DMV Download from WTOP News

DMV Download is the only daily local news podcast created for Washingtonians. Every weekday afternoon, hosts Megan Cloherty and Luke Garrett go beyond the headlines with WTOP’s team of reporters and sources to bring listeners more on the biggest stories impacting the D.C. region.

Latest Episodes

Friend or foe: How to live with AI

Artificial Intelligence is getting good — like really good. In the past few months, new versions of AI chatbots have caught a lot of people off guard with how well Artificial Intelligence is doing human things like writing, creating art and even talking. Safe to say it’s time we get to know what AI is and how to live with this new technology. Rama Chellappa — a Bloomberg Distinguished Professor in electrical, computer, and biomedical engineering and chief scientist at the Johns Hopkins Institute for Assured Autonomy — is a pioneer in artificial intelligence. He is also the author of Can We Trust AI? Professor Chellappa tells the story of AI, its abilities, potential and how we should interact with it.
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Understanding bank runs, failures and delayed paychecks

Compass Coffee baristas kept the caffeine flowing this week, but their paychecks froze after the DC startup’s bank – Silicon Valley Bank – failed on March 10. A spokesman from the local coffee house said all employees got their wages by March 13 after the federal government stepped in to backstop all the money deposited at the failed bank. And while this move by the government gave many a sigh of relief, questions remain about what this bank failure means for the economy. This week, WTOP financial contributor Barry Glassman, President of Glassman Wealth Services, explains what happened to Silicon Valley Bank, why Compass Coffee employees were impacted and how we should react.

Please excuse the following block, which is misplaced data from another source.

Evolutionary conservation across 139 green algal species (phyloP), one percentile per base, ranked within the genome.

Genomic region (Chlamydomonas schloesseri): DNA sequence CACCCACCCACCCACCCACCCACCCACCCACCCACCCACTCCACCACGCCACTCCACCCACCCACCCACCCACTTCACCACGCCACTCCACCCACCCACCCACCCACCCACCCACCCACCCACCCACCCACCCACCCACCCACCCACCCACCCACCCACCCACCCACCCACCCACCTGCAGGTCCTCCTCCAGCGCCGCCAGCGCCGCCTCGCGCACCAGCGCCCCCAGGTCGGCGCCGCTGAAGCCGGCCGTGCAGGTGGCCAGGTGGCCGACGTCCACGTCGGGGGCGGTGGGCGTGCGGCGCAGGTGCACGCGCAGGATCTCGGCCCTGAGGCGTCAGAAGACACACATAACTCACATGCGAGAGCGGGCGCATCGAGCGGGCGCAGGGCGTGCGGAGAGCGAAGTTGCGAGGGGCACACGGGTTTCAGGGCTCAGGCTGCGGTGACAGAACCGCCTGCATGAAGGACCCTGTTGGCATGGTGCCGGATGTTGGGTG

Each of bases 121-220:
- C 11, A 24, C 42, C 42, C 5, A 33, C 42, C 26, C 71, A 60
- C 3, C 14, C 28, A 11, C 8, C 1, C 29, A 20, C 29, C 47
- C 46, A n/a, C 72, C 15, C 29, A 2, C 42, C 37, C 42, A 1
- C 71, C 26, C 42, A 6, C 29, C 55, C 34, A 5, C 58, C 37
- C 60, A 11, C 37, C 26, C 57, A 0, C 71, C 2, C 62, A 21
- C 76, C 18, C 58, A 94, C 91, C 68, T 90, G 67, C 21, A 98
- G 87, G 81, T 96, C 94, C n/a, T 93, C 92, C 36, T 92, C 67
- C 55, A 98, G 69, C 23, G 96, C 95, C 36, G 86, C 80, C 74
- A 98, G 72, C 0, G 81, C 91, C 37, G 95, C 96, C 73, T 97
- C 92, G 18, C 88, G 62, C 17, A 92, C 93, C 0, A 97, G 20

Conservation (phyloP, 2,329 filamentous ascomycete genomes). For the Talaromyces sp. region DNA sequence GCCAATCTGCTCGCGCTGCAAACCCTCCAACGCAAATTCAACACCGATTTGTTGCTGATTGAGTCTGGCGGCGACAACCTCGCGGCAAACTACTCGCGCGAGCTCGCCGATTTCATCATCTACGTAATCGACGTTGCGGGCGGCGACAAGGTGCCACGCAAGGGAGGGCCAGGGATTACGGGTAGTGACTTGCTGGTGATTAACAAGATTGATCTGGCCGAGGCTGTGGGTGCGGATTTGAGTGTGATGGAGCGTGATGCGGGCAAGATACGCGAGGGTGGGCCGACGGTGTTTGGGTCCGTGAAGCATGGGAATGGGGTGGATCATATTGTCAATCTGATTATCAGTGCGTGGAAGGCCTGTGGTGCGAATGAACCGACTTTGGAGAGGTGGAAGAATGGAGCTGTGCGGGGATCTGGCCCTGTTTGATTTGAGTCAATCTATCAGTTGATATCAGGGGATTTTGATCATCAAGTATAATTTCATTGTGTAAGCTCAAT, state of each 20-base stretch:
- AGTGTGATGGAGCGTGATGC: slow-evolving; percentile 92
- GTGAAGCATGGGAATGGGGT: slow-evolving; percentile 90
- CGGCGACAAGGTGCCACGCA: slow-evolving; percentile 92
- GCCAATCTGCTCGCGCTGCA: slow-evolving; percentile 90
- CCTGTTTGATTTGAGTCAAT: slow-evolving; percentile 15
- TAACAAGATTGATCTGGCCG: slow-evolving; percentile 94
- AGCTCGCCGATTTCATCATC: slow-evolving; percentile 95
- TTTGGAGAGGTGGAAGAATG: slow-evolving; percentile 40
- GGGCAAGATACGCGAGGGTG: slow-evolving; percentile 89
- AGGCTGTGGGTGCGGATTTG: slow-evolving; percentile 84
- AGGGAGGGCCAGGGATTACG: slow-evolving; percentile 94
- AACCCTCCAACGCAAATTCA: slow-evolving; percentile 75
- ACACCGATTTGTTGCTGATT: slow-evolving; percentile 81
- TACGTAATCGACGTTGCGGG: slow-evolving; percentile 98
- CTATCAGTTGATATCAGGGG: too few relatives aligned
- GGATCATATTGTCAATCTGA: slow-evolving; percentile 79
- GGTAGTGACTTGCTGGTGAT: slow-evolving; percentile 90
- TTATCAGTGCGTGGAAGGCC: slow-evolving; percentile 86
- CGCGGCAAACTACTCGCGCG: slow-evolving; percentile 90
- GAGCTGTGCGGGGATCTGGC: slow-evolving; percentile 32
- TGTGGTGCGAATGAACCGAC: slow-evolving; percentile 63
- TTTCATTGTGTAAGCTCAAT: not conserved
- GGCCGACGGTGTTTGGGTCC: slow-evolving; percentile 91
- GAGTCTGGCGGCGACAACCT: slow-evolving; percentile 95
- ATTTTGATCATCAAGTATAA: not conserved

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Abandoned graves ignite reckoning over slavery at Md. church

Sacred Heart Chapel in Bowie, Maryland is the birthplace of the Roman Catholic Church in the United States. It’s where John Carroll was elected the first bishop in the newly formed country. It’s a history parishioners hold with pride. But there’s also shame. Carroll also ran a tobacco plantation that enslaved African Americans. This year, newly discovered graves – that are believed to be the burial ground of slaves – ignited a reckoning at Sacred Heart Chapel. WTOP’s John Domen takes us to this site and shares the voices of priests, church-goers and descendants — each trying to honor the forgotten and neglected graves. 
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‘Zombie drug’ makes Md. opioid crisis worse

The opioid epidemic in Maryland has entered a new and uncertain phase. Xylazine — also called “tranq” and “zombie drug” — is showing up more and more in the illicit drug supply across the state. While scientists can detect the animal sedative, there’s still a lot doctors don’t know about the drug: how it affects humans and how to best treat it. During an exclusive interview on the “DMV Download” podcast, Maryland’s Special Secretary for Opioid Response Emily Keller and Medical Director at the Center for Harm Reduction Services at Maryland Department of Health Dr. Malik Burnett explain what’s known about this drug, what’s still unknown and how the state plans to combat it.
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Council chairman mounts fiery defense of DC’s revised criminal code